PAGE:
One disturbing line stands above all others in John Ferguson's PowerPoint presentation about his new nature project on Daufuskie Island.
"Naturally occurring crops of sweetgrass have become scant in many places, particularly in the South Carolina Lowcountry," he says.
That's crazy because this is the home of sweetgrass, where it has thrived forever like alligators in the sun.
And it is here that generations of people have harvested sweetgrass by hand and woven it into coiled baskets. It's here that rustic roadside stands bloom with the handmade art.
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As the booklet about sweetgrass baskets now on exhibit at the Coastal Discovery Museum at Honey Horn says, this is "one of the oldest African-inspired arts in America."
It's not new that the Lowcountry's recent crops of golf courses, gated communities and shopping malls have forced the basket weavers to purchase raw materials out of state.
But what is new is how Ferguson's Daufuskie project is tackling the problem with the stubborn precision of scientists, the passion of artists and the wisdom of sweetgrass weavers.
Over the next two years, they will produce the "Daufuskie Island Sweetgrass Production and Establishment Study."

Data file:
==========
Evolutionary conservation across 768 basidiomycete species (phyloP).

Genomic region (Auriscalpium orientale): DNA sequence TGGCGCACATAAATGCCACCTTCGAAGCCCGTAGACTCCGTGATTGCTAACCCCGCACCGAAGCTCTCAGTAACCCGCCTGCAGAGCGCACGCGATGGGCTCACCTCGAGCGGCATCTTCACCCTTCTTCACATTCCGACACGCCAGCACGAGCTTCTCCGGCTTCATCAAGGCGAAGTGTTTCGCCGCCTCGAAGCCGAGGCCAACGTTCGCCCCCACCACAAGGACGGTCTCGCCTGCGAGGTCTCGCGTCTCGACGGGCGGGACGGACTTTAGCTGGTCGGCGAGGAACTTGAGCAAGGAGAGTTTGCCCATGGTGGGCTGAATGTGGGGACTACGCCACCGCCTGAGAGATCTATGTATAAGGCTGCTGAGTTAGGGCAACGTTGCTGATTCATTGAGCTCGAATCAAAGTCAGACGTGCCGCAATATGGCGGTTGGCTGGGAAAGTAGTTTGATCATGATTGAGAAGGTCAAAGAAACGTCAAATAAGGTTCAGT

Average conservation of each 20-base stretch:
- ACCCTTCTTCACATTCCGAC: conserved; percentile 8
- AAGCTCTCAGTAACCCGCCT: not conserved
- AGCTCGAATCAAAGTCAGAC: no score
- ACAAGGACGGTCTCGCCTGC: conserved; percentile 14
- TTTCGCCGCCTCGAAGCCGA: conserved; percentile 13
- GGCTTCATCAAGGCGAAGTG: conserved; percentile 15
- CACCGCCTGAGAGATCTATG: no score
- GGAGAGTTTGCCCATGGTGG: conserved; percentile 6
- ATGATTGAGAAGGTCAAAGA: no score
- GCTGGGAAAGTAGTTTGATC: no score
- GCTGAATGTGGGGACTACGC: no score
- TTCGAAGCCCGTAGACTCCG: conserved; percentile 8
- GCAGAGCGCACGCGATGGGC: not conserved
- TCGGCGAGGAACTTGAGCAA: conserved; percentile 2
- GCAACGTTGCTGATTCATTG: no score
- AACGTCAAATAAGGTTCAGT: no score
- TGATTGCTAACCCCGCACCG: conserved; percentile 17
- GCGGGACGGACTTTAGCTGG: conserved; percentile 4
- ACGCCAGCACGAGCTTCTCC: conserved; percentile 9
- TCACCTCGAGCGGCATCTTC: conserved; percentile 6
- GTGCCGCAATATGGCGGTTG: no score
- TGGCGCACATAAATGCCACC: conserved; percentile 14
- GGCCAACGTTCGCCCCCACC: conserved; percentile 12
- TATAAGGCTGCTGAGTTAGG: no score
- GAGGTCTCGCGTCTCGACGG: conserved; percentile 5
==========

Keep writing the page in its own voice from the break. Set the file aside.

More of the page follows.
Ferguson said it started in the summer of 2009, when Tommy Socha was invited to Daufuskie to talk about beach and dune protection. He's a plant specialist for the U.S. Army Corps of Engineers. He looked around and wondered why sweetgrass couldn't be established on Daufuskie.
He got others got involved. The committee includes Mimi Williams, who has a doctorate in plant pathology and works for the U.S. Department of Agriculture's Natural Resource Conservation Service. David Findley, the service's grassland and forestry specialist for South Carolina, also is on the committee.
So is writer Bo Bryan, who wrote the definitive history of the shag dance, and Nakia Wigfall of Mount Pleasant, who has been weaving baskets since she was 4 years old and can tell the quality and usefulness of sweetgrass fiber by touch.
Next week, the team will launch into action. It will plant test crops. Williams has cultivated 1,200 plants in a variety of ways in Florida greenhouses. They are to be planted Tuesday, then studied for two years. Numerous variations -- plants with and without fertilizer, for example -- will be tested.
These plants won't be harvested anytime soon. But they just might produce a bumper crop of data that can help sweetgrass thrive again in the South Carolina Lowcountry, where it belongs.